PostPosted: Mon Dec 20, 2010 3:52 am 
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They should have included some black napkins in the package. That would have been funny!


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 Post subject: Re: Hammersmith Odeon
PostPosted: Mon Dec 20, 2010 4:17 am 
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buffalo_voice wrote:
Dark Clothes wrote:
can you honestly argue that most Sun Ra records have healthier waveforms than HO or Buffalo?

Healthier waveforms - a clear yes, sometimes even too healthy 8) since it wasn't that easy to get a wavesignal clip on analog eq, back in the old days --


My copy of the My Brother The Wind is too erratic to interpret in any kind graph, with some giant vinyl pops going straight across the edges... It's about as reliable a reproduction as the handpainted cover. I still quite like it, though 8)

You're wrong if you believe clipping is exclusive to digital media. Just look at an overloaded optical soundtrack on a too loudly mixed 16mm film. The clipping will be obvious to the naked eye...

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 Post subject: Re: Hammersmith Odeon
PostPosted: Mon Dec 20, 2010 4:41 am 
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Dark Clothes wrote:
You're wrong if you believe clipping is exclusive to digital media. Just look at an overloaded optical soundtrack on a too loudly mixed 16mm film. The clipping will be obvious to the naked eye...

I knew he was recording to wire spindles and yodelling on sirius, but I believe he never did a sound recording exclusively on 16mm optical soundtrack?!? No question you can drive anything into the RED ZONE, but no-one sane enough to hold a matchstick straight would do it deliberately and on purpose on their spiffy little professional 2-track, that is, unless somebody told them they'd have to be more punk! :P


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 Post subject: Re: Hammersmith Odeon
PostPosted: Mon Dec 20, 2010 4:55 am 
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buffalo_voice wrote:
… you can drive anything into the RED ZONE …

One Size Fits All sounds very compact and surely has a large amount of tape saturation, where the levels have probably been driven as hot as possible during tracking with the meters often running into the RED ZONE. But that is friendly clipping, because there was life beyond 0dB in the days of analogue tape recording.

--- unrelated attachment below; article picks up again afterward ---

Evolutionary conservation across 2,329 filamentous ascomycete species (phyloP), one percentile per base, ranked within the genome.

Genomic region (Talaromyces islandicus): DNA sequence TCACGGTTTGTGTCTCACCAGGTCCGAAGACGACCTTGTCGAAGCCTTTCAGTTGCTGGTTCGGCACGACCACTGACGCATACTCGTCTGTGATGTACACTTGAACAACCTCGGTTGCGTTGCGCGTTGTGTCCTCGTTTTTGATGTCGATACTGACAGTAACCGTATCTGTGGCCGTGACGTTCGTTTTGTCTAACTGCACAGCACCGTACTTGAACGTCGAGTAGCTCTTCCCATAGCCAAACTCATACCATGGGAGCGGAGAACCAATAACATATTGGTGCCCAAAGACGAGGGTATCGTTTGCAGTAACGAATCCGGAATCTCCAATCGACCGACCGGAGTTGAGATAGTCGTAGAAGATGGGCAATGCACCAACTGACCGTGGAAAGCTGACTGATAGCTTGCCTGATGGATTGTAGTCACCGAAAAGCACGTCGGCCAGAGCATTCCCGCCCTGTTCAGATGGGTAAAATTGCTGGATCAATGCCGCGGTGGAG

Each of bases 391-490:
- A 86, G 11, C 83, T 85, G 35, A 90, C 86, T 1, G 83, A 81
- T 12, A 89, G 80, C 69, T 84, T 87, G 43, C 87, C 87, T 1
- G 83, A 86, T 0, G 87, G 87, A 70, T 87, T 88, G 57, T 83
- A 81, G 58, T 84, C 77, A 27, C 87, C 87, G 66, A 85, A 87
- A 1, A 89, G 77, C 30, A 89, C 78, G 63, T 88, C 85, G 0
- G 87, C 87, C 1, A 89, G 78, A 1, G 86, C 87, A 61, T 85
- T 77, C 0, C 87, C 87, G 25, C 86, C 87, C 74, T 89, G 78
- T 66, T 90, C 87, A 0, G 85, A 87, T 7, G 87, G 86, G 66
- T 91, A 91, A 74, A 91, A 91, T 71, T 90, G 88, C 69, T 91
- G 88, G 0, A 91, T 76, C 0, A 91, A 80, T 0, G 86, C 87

Th.

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 Post subject: Re: Hammersmith Odeon
PostPosted: Mon Dec 20, 2010 6:02 am 
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Thinman wrote:
friendly clipping

My sentiments exactly, Th., by driving into the RED ZONE I ment letting something distort to a degree not perceived as balanced sound by trained ears, referring to Dark Clothes' 16mm analogy --


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 Post subject: Re: Hammersmith Odeon
PostPosted: Mon Dec 20, 2010 6:46 am 
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Quote:
Overload conditions and dynamic range
There are some differences in the behaviour of analog and digital systems when high level signals are present, where there is the possibility that such signals could push the system into overload. With high level signals, analog magnetic tape approaches saturation, and high frequency response drops in proportion to low frequency response. While undesirable, the audible effect of this can be reasonably unobjectionable (Elsea 1996). In contrast, digital PCM recorders show non-benign behaviour in overload (Dunn 2003:65); samples that exceed the peak quantization level are simply truncated, clipping the waveform squarely, which introduces distortion in the form of large quantities of higher-frequency harmonics. The 'softness' of analog tape clipping allows a usable dynamic range that can exceed that of some PCM digital recorders. (PCM, or pulse code modulation, is the coding scheme used in Compact Disc, DAT, PC sound cards, and many studio recording systems.) …

Overload conditions and dynamic range
In principle, PCM digital systems have the lowest level of nonlinear distortion at full signal amplitude. The opposite is usually true of analog systems, where distortion tends to increase at high signal levels. A study by Manson (1980) considered the requirements of a digital audio system for high quality broadcasting. It concluded that a 16 bit system would be sufficient, but noted the small reserve the system provided in ordinary operating conditions. For this reason, it was suggested that a fast-acting signal limiter or 'soft clipper' be used to prevent the system from becoming overloaded (Manson 1980:8).